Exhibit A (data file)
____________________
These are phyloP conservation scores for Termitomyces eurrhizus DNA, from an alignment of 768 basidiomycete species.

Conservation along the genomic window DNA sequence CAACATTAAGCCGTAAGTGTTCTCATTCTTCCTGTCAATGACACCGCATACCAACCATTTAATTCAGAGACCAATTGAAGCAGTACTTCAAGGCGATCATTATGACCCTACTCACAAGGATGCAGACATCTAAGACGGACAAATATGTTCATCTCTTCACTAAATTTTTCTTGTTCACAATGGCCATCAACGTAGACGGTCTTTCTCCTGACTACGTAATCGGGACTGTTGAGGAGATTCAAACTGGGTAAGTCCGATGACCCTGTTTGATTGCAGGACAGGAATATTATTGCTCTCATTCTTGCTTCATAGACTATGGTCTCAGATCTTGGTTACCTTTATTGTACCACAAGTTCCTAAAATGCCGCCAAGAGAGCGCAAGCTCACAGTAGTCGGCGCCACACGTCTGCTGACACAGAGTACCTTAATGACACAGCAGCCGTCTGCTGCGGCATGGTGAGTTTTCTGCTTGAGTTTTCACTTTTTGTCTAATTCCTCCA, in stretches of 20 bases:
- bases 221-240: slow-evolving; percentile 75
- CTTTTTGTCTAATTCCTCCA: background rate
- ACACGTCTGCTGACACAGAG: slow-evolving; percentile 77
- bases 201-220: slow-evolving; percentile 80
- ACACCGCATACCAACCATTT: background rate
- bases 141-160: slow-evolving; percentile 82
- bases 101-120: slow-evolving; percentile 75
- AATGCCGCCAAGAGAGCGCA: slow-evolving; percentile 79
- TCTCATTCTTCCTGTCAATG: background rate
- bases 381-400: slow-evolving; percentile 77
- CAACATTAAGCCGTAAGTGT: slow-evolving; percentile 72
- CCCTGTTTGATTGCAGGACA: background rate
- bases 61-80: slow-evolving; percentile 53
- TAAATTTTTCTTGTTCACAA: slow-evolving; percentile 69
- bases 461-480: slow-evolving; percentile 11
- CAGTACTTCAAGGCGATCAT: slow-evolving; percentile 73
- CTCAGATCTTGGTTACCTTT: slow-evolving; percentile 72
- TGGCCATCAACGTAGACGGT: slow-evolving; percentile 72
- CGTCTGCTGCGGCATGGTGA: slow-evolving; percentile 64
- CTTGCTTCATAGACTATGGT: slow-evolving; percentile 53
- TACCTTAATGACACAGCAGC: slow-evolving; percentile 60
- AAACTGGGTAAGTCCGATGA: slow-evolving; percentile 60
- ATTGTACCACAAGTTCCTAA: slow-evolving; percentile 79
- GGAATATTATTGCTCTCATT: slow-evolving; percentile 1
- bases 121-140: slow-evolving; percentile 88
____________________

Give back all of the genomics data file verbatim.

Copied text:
These are phyloP conservation scores for Termitomyces eurrhizus DNA, from an alignment of 768 basidiomycete species.

Conservation along the genomic window DNA sequence CAACATTAAGCCGTAAGTGTTCTCATTCTTCCTGTCAATGACACCGCATACCAACCATTTAATTCAGAGACCAATTGAAGCAGTACTTCAAGGCGATCATTATGACCCTACTCACAAGGATGCAGACATCTAAGACGGACAAATATGTTCATCTCTTCACTAAATTTTTCTTGTTCACAATGGCCATCAACGTAGACGGTCTTTCTCCTGACTACGTAATCGGGACTGTTGAGGAGATTCAAACTGGGTAAGTCCGATGACCCTGTTTGATTGCAGGACAGGAATATTATTGCTCTCATTCTTGCTTCATAGACTATGGTCTCAGATCTTGGTTACCTTTATTGTACCACAAGTTCCTAAAATGCCGCCAAGAGAGCGCAAGCTCACAGTAGTCGGCGCCACACGTCTGCTGACACAGAGTACCTTAATGACACAGCAGCCGTCTGCTGCGGCATGGTGAGTTTTCTGCTTGAGTTTTCACTTTTTGTCTAATTCCTCCA, in stretches of 20 bases:
- bases 221-240: slow-evolving; percentile 75
- CTTTTTGTCTAATTCCTCCA: background rate
- ACACGTCTGCTGACACAGAG: slow-evolving; percentile 77
- bases 201-220: slow-evolving; percentile 80
- ACACCGCATACCAACCATTT: background rate
- bases 141-160: slow-evolving; percentile 82
- bases 101-120: slow-evolving; percentile 75
- AATGCCGCCAAGAGAGCGCA: slow-evolving; percentile 79
- TCTCATTCTTCCTGTCAATG: background rate
- bases 381-400: slow-evolving; percentile 77
- CAACATTAAGCCGTAAGTGT: slow-evolving; percentile 72
- CCCTGTTTGATTGCAGGACA: background rate
- bases 61-80: slow-evolving; percentile 53
- TAAATTTTTCTTGTTCACAA: slow-evolving; percentile 69
- bases 461-480: slow-evolving; percentile 11
- CAGTACTTCAAGGCGATCAT: slow-evolving; percentile 73
- CTCAGATCTTGGTTACCTTT: slow-evolving; percentile 72
- TGGCCATCAACGTAGACGGT: slow-evolving; percentile 72
- CGTCTGCTGCGGCATGGTGA: slow-evolving; percentile 64
- CTTGCTTCATAGACTATGGT: slow-evolving; percentile 53
- TACCTTAATGACACAGCAGC: slow-evolving; percentile 60
- AAACTGGGTAAGTCCGATGA: slow-evolving; percentile 60
- ATTGTACCACAAGTTCCTAA: slow-evolving; percentile 79
- GGAATATTATTGCTCTCATT: slow-evolving; percentile 1
- bases 121-140: slow-evolving; percentile 88